Introductory Note to:
Taijiquan as a way of life: The philosophy of Cheng Man-ch’ing
In the introduction to the recent film about Cheng Man-ch’ing—The Professor: Tai Chi’s Journey West—his son reflects on his father’s teaching: “I think he was teaching more than just tai chi as a martial art; he was teaching tai chi as a way of life.” This suggests what many of us already know, that tai chi embodies and expresses the deepest principles of Chinese philosophy; for philosophy, in its truest sense, is a way of life, teaching us how to live in light of the way things fundamentally are.
Ever since Mark Hennessy’s translations of Cheng Man-ch’ing’s commentaries on classic Chinese philosophical texts, I have been interested in Professor Cheng as a philosopher, and the connection between his vision of tai chi and his philosophical perspective.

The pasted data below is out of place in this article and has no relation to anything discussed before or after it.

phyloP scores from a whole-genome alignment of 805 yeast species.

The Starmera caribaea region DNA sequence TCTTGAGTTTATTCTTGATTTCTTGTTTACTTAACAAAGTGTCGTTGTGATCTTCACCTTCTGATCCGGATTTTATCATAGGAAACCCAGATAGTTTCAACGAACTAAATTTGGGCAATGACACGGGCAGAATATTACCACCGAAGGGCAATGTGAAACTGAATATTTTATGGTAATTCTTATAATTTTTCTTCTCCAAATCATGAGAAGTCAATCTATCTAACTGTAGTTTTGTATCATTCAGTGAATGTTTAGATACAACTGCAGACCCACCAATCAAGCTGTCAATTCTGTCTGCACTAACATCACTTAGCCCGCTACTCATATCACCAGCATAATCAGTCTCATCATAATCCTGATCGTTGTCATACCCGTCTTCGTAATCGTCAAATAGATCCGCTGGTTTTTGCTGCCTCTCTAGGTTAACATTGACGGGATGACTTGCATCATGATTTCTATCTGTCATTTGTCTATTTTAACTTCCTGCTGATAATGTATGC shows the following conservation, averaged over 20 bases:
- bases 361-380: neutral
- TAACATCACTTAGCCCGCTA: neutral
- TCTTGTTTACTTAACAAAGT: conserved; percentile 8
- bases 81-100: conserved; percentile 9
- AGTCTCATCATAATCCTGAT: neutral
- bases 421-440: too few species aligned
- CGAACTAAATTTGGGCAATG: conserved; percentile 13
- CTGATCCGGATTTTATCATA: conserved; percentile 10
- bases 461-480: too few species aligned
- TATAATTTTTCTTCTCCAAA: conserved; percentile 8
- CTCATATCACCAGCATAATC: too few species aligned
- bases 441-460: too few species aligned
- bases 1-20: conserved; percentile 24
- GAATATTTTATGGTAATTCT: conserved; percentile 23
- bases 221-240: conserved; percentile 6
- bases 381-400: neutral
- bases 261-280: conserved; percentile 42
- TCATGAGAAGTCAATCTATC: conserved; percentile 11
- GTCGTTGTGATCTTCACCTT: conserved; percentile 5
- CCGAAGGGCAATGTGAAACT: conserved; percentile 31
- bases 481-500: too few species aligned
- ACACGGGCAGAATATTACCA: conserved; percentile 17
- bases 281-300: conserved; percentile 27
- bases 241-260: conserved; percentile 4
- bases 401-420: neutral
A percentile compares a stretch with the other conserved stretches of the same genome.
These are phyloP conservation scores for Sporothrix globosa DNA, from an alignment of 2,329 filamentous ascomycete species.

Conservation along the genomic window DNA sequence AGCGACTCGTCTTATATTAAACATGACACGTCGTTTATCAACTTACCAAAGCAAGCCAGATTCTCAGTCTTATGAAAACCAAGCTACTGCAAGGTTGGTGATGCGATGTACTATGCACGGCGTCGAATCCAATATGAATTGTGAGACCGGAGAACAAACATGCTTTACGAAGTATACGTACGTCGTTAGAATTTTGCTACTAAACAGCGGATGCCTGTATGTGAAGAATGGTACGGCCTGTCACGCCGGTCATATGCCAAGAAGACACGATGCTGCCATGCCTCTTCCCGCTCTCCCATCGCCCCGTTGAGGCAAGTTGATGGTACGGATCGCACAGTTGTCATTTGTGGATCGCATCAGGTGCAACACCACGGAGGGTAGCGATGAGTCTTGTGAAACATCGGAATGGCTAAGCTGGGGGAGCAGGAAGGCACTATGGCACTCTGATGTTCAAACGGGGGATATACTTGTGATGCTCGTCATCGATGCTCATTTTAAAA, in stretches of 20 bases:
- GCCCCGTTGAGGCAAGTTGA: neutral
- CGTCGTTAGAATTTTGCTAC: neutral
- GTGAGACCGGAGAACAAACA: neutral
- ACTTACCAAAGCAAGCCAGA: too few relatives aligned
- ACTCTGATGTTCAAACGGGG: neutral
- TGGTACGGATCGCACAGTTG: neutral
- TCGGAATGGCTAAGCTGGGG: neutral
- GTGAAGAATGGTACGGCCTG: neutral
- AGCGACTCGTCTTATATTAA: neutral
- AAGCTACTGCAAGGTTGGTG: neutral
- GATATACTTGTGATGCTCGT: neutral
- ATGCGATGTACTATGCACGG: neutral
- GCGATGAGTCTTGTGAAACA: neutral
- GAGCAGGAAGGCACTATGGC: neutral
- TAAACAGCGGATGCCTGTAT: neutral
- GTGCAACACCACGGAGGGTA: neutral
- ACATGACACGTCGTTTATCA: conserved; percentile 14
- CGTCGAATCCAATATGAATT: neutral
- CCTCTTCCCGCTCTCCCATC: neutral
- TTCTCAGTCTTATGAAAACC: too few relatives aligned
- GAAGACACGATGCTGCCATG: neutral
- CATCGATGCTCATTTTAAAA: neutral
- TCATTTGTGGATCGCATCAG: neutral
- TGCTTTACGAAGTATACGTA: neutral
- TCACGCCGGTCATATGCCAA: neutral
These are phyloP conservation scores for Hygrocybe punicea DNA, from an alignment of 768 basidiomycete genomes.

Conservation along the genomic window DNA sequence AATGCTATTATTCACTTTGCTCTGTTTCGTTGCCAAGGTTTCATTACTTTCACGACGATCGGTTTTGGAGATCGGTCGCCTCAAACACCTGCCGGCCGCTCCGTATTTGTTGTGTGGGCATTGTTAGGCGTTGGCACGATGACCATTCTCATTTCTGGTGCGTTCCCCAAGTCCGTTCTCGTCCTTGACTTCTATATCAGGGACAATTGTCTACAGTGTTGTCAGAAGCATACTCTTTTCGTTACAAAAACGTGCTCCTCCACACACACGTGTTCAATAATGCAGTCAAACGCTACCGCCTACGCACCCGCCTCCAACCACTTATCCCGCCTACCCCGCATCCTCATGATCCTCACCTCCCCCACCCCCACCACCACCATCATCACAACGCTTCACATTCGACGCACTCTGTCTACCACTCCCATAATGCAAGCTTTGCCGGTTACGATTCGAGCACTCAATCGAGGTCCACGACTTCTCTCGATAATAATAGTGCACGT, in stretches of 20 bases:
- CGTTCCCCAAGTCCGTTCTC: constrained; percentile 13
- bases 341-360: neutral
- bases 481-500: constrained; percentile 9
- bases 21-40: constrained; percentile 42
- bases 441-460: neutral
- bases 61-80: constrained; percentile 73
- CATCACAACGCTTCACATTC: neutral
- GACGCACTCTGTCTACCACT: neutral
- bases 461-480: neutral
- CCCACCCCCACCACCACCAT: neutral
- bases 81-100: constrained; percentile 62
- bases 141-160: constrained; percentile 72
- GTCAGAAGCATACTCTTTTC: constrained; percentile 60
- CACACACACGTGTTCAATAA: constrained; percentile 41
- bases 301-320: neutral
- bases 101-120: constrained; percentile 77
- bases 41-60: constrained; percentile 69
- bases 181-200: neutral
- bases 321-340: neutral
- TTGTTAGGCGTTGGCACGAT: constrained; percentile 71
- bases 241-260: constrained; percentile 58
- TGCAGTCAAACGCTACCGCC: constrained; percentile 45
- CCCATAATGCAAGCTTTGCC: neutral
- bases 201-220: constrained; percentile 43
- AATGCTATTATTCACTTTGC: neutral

In a recently published article, I try to situate Professor Cheng within the context of the history of Chinese philosophy by considering how he understands tai chi to be a way of life. Professor Cheng appears to me to be a 20th century Neo-Confucian philosopher who aspired to transmit, through the discipline of tai chi, key principles of Confucianism, and above all, its goal of moral self-cultivation. You may access the article here:
I hope you find it worthwhile. I’d be happy to receive any comments, especially corrections or additions to my understanding.
All the best,
Andrew ([email protected])
Photo by Touann Gatouillat Vergos